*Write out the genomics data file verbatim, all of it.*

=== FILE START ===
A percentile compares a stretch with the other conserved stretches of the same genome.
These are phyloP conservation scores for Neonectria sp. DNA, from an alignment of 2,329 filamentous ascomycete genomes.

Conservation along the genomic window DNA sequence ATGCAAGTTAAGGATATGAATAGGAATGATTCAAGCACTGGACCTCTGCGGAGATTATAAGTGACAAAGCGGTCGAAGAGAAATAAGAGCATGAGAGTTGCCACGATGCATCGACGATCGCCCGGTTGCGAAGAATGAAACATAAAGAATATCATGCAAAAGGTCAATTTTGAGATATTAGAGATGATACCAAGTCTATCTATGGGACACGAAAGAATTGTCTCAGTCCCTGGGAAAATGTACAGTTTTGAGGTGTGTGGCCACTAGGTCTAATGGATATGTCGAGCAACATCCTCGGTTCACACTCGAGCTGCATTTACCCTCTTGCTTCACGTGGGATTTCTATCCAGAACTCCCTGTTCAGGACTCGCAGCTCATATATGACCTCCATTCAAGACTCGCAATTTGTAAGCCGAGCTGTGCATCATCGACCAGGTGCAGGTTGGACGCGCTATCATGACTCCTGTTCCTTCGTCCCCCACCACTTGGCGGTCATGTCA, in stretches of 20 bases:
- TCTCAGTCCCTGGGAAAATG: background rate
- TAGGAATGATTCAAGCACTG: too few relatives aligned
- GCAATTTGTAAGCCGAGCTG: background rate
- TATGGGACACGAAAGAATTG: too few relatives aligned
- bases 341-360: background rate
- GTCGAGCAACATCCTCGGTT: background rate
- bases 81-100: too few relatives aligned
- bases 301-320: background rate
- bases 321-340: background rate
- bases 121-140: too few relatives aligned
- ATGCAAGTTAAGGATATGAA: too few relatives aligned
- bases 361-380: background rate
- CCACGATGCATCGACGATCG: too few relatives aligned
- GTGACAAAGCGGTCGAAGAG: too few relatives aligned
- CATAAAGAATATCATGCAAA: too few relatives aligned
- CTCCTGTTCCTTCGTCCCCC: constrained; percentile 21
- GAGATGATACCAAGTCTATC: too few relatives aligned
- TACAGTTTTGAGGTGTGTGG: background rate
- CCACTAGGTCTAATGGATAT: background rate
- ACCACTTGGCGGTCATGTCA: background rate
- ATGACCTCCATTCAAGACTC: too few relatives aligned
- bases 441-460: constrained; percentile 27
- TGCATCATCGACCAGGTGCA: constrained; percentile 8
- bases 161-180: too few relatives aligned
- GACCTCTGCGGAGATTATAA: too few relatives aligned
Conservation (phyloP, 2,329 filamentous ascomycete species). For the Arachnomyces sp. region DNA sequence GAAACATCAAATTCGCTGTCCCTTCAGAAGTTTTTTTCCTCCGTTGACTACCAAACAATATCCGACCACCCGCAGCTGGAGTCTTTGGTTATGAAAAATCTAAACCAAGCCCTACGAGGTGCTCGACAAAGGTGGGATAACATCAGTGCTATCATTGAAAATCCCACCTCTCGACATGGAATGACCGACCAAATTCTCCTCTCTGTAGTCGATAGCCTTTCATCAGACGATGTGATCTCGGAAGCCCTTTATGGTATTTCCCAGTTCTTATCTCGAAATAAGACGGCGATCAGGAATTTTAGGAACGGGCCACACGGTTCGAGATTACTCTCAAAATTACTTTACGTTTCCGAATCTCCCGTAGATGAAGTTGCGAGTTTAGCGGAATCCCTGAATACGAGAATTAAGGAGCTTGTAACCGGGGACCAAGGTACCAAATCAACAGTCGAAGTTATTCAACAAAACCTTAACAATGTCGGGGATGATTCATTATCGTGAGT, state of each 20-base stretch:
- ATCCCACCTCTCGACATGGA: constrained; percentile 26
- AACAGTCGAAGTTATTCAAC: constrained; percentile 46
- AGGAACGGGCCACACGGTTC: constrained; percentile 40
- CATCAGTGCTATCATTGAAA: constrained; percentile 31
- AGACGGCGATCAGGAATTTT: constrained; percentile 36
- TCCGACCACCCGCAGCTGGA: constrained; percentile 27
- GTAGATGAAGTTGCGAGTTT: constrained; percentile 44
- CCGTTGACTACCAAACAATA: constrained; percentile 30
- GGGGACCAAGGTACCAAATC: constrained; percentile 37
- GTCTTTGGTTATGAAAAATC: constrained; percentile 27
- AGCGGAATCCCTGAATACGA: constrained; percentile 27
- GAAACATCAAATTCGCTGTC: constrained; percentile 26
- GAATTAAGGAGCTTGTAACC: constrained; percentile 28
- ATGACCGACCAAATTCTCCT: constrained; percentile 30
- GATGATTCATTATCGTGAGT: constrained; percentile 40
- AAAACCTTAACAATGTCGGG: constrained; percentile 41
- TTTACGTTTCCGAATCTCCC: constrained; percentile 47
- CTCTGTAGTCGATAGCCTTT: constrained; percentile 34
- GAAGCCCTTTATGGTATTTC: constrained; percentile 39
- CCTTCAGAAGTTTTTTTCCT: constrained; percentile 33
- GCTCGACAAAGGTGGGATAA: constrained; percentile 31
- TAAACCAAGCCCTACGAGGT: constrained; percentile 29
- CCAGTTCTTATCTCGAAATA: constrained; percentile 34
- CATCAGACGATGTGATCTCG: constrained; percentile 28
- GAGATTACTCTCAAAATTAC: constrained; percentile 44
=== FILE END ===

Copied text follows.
A percentile compares a stretch with the other conserved stretches of the same genome.
These are phyloP conservation scores for Neonectria sp. DNA, from an alignment of 2,329 filamentous ascomycete genomes.

Conservation along the genomic window DNA sequence ATGCAAGTTAAGGATATGAATAGGAATGATTCAAGCACTGGACCTCTGCGGAGATTATAAGTGACAAAGCGGTCGAAGAGAAATAAGAGCATGAGAGTTGCCACGATGCATCGACGATCGCCCGGTTGCGAAGAATGAAACATAAAGAATATCATGCAAAAGGTCAATTTTGAGATATTAGAGATGATACCAAGTCTATCTATGGGACACGAAAGAATTGTCTCAGTCCCTGGGAAAATGTACAGTTTTGAGGTGTGTGGCCACTAGGTCTAATGGATATGTCGAGCAACATCCTCGGTTCACACTCGAGCTGCATTTACCCTCTTGCTTCACGTGGGATTTCTATCCAGAACTCCCTGTTCAGGACTCGCAGCTCATATATGACCTCCATTCAAGACTCGCAATTTGTAAGCCGAGCTGTGCATCATCGACCAGGTGCAGGTTGGACGCGCTATCATGACTCCTGTTCCTTCGTCCCCCACCACTTGGCGGTCATGTCA, in stretches of 20 bases:
- TCTCAGTCCCTGGGAAAATG: background rate
- TAGGAATGATTCAAGCACTG: too few relatives aligned
- GCAATTTGTAAGCCGAGCTG: background rate
- TATGGGACACGAAAGAATTG: too few relatives aligned
- bases 341-360: background rate
- GTCGAGCAACATCCTCGGTT: background rate
- bases 81-100: too few relatives aligned
- bases 301-320: background rate
- bases 321-340: background rate
- bases 121-140: too few relatives aligned
- ATGCAAGTTAAGGATATGAA: too few relatives aligned
- bases 361-380: background rate
- CCACGATGCATCGACGATCG: too few relatives aligned
- GTGACAAAGCGGTCGAAGAG: too few relatives aligned
- CATAAAGAATATCATGCAAA: too few relatives aligned
- CTCCTGTTCCTTCGTCCCCC: constrained; percentile 21
- GAGATGATACCAAGTCTATC: too few relatives aligned
- TACAGTTTTGAGGTGTGTGG: background rate
- CCACTAGGTCTAATGGATAT: background rate
- ACCACTTGGCGGTCATGTCA: background rate
- ATGACCTCCATTCAAGACTC: too few relatives aligned
- bases 441-460: constrained; percentile 27
- TGCATCATCGACCAGGTGCA: constrained; percentile 8
- bases 161-180: too few relatives aligned
- GACCTCTGCGGAGATTATAA: too few relatives aligned
Conservation (phyloP, 2,329 filamentous ascomycete species). For the Arachnomyces sp. region DNA sequence GAAACATCAAATTCGCTGTCCCTTCAGAAGTTTTTTTCCTCCGTTGACTACCAAACAATATCCGACCACCCGCAGCTGGAGTCTTTGGTTATGAAAAATCTAAACCAAGCCCTACGAGGTGCTCGACAAAGGTGGGATAACATCAGTGCTATCATTGAAAATCCCACCTCTCGACATGGAATGACCGACCAAATTCTCCTCTCTGTAGTCGATAGCCTTTCATCAGACGATGTGATCTCGGAAGCCCTTTATGGTATTTCCCAGTTCTTATCTCGAAATAAGACGGCGATCAGGAATTTTAGGAACGGGCCACACGGTTCGAGATTACTCTCAAAATTACTTTACGTTTCCGAATCTCCCGTAGATGAAGTTGCGAGTTTAGCGGAATCCCTGAATACGAGAATTAAGGAGCTTGTAACCGGGGACCAAGGTACCAAATCAACAGTCGAAGTTATTCAACAAAACCTTAACAATGTCGGGGATGATTCATTATCGTGAGT, state of each 20-base stretch:
- ATCCCACCTCTCGACATGGA: constrained; percentile 26
- AACAGTCGAAGTTATTCAAC: constrained; percentile 46
- AGGAACGGGCCACACGGTTC: constrained; percentile 40
- CATCAGTGCTATCATTGAAA: constrained; percentile 31
- AGACGGCGATCAGGAATTTT: constrained; percentile 36
- TCCGACCACCCGCAGCTGGA: constrained; percentile 27
- GTAGATGAAGTTGCGAGTTT: constrained; percentile 44
- CCGTTGACTACCAAACAATA: constrained; percentile 30
- GGGGACCAAGGTACCAAATC: constrained; percentile 37
- GTCTTTGGTTATGAAAAATC: constrained; percentile 27
- AGCGGAATCCCTGAATACGA: constrained; percentile 27
- GAAACATCAAATTCGCTGTC: constrained; percentile 26
- GAATTAAGGAGCTTGTAACC: constrained; percentile 28
- ATGACCGACCAAATTCTCCT: constrained; percentile 30
- GATGATTCATTATCGTGAGT: constrained; percentile 40
- AAAACCTTAACAATGTCGGG: constrained; percentile 41
- TTTACGTTTCCGAATCTCCC: constrained; percentile 47
- CTCTGTAGTCGATAGCCTTT: constrained; percentile 34
- GAAGCCCTTTATGGTATTTC: constrained; percentile 39
- CCTTCAGAAGTTTTTTTCCT: constrained; percentile 33
- GCTCGACAAAGGTGGGATAA: constrained; percentile 31
- TAAACCAAGCCCTACGAGGT: constrained; percentile 29
- CCAGTTCTTATCTCGAAATA: constrained; percentile 34
- CATCAGACGATGTGATCTCG: constrained; percentile 28
- GAGATTACTCTCAAAATTAC: constrained; percentile 44